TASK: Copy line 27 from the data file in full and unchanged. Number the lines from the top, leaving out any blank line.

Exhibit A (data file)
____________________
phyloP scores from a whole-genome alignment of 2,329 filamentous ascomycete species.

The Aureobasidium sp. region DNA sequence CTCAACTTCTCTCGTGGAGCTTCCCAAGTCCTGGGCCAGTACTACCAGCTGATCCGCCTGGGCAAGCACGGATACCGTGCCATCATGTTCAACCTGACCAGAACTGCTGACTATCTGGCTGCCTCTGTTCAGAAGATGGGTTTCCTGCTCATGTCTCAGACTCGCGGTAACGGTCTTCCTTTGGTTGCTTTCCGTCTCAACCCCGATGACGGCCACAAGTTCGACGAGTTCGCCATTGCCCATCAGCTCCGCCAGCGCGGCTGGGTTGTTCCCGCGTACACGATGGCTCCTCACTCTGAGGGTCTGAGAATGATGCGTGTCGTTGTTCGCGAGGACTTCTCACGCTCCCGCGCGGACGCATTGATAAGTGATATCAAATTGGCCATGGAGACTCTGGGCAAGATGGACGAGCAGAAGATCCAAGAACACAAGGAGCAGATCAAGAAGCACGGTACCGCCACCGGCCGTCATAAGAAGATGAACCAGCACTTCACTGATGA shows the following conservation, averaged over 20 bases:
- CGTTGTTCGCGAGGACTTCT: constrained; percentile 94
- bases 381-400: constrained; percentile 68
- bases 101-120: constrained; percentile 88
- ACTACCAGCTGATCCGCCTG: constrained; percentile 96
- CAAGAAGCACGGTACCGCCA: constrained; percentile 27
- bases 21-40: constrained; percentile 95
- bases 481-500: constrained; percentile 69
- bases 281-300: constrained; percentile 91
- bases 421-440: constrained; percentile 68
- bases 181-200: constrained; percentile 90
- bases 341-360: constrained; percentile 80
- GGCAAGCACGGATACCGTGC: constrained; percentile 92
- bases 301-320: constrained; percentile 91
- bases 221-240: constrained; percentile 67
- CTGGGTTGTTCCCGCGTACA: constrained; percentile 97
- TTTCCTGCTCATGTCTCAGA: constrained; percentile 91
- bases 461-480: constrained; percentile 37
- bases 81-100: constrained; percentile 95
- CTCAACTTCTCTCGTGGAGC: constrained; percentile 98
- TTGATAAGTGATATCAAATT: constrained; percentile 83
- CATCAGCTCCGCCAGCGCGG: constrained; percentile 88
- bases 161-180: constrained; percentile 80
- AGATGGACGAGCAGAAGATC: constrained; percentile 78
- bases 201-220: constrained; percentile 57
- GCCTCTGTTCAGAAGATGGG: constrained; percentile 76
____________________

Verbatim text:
- GCCTCTGTTCAGAAGATGGG: constrained; percentile 76